American Ins. Co. v. Iaconi

Decision Date22 May 1952
Docket Number6,Nos. 1,s. 1
Citation47 Del. 167,89 A.2d 141,8 Terry 167,36 A.L.R.2d 604
CourtSupreme Court of Delaware
Parties, 47 Del. 167, 36 A.L.R.2d 604 AMERICAN INS. CO. et al. v. IACONI et al. IACONI et al. v. AMERICAN INS. CO. et al.

William E. Taylor, Jr., and Gerard P. Kavanaugh, both of Wilmington, for appellants, plaintiffs.

Robert C. Barab and Joseph A. L. Errigo, both of Wilmington, for appellees, defendants.


SOUTHERLAND, Chief Justice.

The essential question in this case is whether the valued policy law of Delaware relating to policies of fire insurance on real estate is applicable to cases of partial loss.

The facts are these:

On or about October 27, 1946, each of the five appellant insurance companies (plaintiffs below, hereinafter called 'the companies'), issued to the appellees (defendants below, hereinafter called 'the insured') a policy of fire insurance upon certain buildings used as mushroom houses, dwelling quarters, manure sheds and packing house, situated in Mill Creek Hundred, New Castle County, Delaware. Each policy was in the amount of $12,000 on a regular Middle Department form (No. 4), and each policy covered pro rata one-fifth of the total risk. As required by the Delaware statutes governing policies of fire insurance on real estate, Vol. 45, Laws of Delaware, Ch. 81, hereinafter called 'the valued policy law', each policy was stamped with the following endorsement:

'It is agreed between Insurer and Insured that the value of the real property insured is the sum of $15,000.00.'

The provisions of this statute are set forth in the margin. 1

Each policy contained the following provision:

'Co-insurance clause: In consideration of the reduced rate and (or) form under which this policy is written, it is expressly stipulated and made a condition of this contract that in the event of loss this company shall be liable for no greater proportion thereof than the amount hereby insured bears to 80% of the actual cash value of the property described herein at the time when such loss shall happen, nor for more than the proportion which this policy bears to the total insurance thereon.'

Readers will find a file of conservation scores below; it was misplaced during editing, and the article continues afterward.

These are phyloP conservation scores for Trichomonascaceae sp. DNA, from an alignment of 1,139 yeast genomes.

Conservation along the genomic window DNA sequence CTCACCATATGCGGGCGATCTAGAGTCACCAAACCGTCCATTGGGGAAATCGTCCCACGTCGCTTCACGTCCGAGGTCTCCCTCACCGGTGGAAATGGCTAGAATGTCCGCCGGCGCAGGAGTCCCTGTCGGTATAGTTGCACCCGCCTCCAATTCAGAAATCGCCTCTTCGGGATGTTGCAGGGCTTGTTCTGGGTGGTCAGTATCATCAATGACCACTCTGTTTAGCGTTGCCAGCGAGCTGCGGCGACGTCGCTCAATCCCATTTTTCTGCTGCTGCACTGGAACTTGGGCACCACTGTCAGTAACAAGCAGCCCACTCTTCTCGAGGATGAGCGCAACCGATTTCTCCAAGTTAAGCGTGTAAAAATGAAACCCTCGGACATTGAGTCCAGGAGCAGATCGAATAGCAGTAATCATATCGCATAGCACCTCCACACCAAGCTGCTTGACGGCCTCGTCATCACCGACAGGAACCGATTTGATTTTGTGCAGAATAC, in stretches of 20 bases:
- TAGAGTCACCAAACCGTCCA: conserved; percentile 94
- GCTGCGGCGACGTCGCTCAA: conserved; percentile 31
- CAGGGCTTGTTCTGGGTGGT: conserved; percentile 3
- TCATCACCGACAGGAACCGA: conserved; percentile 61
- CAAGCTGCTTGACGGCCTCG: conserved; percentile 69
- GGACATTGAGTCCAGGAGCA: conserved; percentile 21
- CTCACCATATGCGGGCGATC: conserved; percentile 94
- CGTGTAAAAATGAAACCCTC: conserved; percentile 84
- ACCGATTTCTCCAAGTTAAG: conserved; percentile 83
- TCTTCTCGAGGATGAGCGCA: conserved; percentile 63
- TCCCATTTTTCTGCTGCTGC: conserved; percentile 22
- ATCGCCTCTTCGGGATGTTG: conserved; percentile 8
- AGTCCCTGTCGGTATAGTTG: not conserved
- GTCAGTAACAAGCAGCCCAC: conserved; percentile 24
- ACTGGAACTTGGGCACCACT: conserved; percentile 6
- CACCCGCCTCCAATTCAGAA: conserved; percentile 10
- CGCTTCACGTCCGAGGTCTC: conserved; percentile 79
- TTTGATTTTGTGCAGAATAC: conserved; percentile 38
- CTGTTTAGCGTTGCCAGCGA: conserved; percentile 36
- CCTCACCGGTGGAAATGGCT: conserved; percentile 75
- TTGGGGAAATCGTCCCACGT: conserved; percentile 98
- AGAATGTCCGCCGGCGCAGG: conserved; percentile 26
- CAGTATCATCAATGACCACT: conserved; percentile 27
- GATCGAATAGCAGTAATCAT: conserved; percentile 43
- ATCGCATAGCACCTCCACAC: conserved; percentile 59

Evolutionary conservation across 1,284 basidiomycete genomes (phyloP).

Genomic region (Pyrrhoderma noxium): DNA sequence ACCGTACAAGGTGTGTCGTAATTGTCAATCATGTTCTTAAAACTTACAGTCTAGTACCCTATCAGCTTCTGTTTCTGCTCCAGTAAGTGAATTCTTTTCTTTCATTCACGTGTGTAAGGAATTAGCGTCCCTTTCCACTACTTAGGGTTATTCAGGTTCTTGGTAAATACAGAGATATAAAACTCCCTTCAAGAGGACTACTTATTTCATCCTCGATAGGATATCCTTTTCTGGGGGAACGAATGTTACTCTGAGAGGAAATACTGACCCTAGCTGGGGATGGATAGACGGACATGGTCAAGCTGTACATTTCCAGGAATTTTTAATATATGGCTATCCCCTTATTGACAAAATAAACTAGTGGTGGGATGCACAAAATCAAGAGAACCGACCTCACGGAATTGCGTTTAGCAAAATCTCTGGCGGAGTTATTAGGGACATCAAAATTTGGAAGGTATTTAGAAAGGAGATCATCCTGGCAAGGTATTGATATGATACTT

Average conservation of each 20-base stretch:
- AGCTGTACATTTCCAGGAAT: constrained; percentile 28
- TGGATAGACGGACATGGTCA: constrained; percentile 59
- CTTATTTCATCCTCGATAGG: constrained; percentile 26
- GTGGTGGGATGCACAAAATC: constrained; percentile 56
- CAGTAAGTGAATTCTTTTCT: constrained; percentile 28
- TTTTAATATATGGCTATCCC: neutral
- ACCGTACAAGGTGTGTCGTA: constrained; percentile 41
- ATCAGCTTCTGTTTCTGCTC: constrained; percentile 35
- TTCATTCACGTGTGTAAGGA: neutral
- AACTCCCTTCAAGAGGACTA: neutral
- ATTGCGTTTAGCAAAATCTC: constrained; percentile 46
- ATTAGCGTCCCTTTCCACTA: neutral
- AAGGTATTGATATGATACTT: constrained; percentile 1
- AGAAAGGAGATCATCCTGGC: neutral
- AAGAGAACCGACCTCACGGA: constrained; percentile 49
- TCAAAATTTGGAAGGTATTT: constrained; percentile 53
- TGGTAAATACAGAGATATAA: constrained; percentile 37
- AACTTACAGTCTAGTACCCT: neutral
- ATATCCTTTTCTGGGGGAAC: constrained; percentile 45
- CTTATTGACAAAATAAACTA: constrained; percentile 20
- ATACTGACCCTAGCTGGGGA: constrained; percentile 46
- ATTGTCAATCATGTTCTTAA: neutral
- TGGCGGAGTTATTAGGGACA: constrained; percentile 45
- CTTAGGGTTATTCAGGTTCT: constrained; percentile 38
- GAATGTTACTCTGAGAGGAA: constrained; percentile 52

On or about April 18, 1948, a fire occurred on the insured's premises and the buildings insured by the policies were partially but not totally destroyed. A controversy ensued between the companies and the insured touching the proper method of adjusting the loss in the light of the provisions of the valued policy law and the provisions of the policies. Thereafter the five companies filed in the court below a complaint seeking a declaratory judgment determining the rights of the parties, and praying for certain relief. The insured answered and both sides filed motions for summary judgment in accordance with their respective contentions. It is alleged in an affidavit filed by the insured that the damage to the buildings exceeds $15,000.

From the pleadings and the opinion of the court below it appears that the issues made by the parties are as follows:

First. The companies contend that the provisions of the valued policy law are not applicable to insured's claim because that law deals with total losses only and the insured's loss is a partial one; and hence that the amount of the insured's loss must be determined in accordance with the provisions of the policy and particularly the co-insurance clause thereof.